I don't know who the Times's sources are, but I do know this: My reporting suggests that House Benghazi Committee Chair Trey Gowdy was fully aware of the request to the Justice Department at least a day before the Times broke the story. If he or his staff were sources, it should have been incumbent upon the Times to check every detail with multiple unconnected sources.
Exactly. It was the ranking Democrat on the committee, the widely respected Elijah Cummings, who immediately shot down the story when it broke last week. Allen rightly called this yet another example of the Clinton Rules (well documented in Peter’s post on the tone of the NYT’s coverage of Hillary’s policy roll out), and pointed how they infect both the media’s reporting and the overall political climate.
This is why Clinton's political adversaries couldn't care less about whether they're leaking things that are true or false. They score political points against her either way. And that's why reporters have to be extra careful about sourcing — not just on stories about Clinton but on those that could affect any of the presidential candidates. It's fair to say purity of motivation isn't a highly valued trait in the political realm.
Margaret Sullivan’s is a voice we admire in the public debate on ethics and journalism. She’s a good writer and a fair judge, and she excoriated her Times colleagues for their sloppiness, haste, and poor judgment calling the episode “both a messy and a regrettable chapter.”
But her criticism never addressed the long-standing pattern of getting stories about Hillary Clinton wrong, or the paper’s inherent cultural bias toward the most prominent female public servant in the United States. As Joe Conason said in the National Memo:
What she fails to do, as usual, is to examine the deeper bias infecting Times coverage of Hillary and Bill Clinton — a problem that in various manifestations dates back well over two decades.
In the paper’s ongoing coverage of the controversy over Hillary Clinton’s email practices as Secretary of State – and a related investigation by the House Select Committee on Benghazi – the pattern of slanted coverage deserves closer scrutiny by the paper’s editors, including Sullivan.
Those “anonymous sources” Sullivan briefly deplores are lurking among the members and staff of that committee’s Republican majority.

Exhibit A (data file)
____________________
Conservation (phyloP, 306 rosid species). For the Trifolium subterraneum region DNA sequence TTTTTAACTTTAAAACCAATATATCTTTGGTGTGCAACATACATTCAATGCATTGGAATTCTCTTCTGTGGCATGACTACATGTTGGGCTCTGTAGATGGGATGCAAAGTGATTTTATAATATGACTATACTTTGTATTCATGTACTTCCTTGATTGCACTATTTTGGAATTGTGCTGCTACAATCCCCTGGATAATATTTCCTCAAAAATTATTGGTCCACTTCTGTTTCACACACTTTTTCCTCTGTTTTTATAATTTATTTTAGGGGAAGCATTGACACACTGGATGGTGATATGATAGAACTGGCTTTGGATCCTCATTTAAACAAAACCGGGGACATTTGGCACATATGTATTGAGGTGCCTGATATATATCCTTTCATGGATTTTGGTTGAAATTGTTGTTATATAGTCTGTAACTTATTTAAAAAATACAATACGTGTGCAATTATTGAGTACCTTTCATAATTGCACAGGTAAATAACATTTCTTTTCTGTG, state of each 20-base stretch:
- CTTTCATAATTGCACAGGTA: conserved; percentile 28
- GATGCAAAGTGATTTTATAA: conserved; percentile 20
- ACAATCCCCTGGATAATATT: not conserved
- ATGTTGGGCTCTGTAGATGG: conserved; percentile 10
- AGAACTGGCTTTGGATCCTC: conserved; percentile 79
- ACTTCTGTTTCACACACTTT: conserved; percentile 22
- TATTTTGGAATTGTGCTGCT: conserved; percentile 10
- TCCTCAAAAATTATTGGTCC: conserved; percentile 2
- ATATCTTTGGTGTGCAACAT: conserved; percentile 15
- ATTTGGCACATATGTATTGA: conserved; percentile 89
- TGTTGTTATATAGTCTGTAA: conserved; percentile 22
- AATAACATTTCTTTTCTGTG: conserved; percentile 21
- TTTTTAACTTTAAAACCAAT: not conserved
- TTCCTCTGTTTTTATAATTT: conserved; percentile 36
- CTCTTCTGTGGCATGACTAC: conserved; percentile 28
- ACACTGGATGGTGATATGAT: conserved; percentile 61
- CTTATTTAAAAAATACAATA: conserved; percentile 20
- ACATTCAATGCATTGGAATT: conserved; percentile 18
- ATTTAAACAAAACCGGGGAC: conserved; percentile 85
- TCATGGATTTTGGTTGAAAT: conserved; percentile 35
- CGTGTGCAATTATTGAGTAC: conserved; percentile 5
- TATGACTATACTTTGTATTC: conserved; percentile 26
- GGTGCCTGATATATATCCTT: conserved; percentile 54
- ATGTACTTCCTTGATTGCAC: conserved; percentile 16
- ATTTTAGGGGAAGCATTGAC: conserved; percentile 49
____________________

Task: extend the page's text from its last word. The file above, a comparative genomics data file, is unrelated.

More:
Everyone paying attention knows that this story, and those before it, slid down a slimy trough created by the Republican leadership. This is part of the naked political swiftboating tactics that begin in that committee and end in the Times newsroom, echoed in Rush Limbaugh’s radio studio and the headlines on Drudge. We’ve all seen this game before over the last two decades. And surely the Times has as well.
As Norm Ornstein wrote in a scathing criticism of the Times that appeared in The Atlantic:
This is not some minor mistake. Stories, once published, take on a life of their own. If they reinforce existing views or stereotypes, they fit perfectly into Mark Twain’s observation, “A lie can travel halfway around the world while the truth is putting on its shoes.”
Sullivan herself said: “It’s hard to imagine a much more significant political story at this moment, given that she is the leading candidate for the Democratic nomination for president.”
That’s why we’re calling on Sulzberger, Baquet, and the New York Times management to formally retract the story. The Times needs a fresh start with its readers. Hillary deserves fair reporting. We need the truth.
In light of this disastrous story, we said that Clinton supporters and Democrats should rightfully view all coverage of Hillary Clinton in the New York Times with suspicion. Today, we’d argue that all New York Times readers should view the paper’s political reporting with some distrust. The damage is that bad and the Times (except for Sullivan) has been nearly silent.
Retract the story. Apologize to your readers.
Peter Daou and Tom Watson founded #HillaryMen to provide actionable analysis of the 2016 campaign focusing on the gender barrier in U.S. politics. Peter is a former senior digital adviser to Hillary Clinton and the Clinton Global Initiative. He is a veteran of two presidential campaigns (Kerry '04 and Clinton '08). Tom is an author and Columbia University lecturer who advises companies and non-profits on social activism.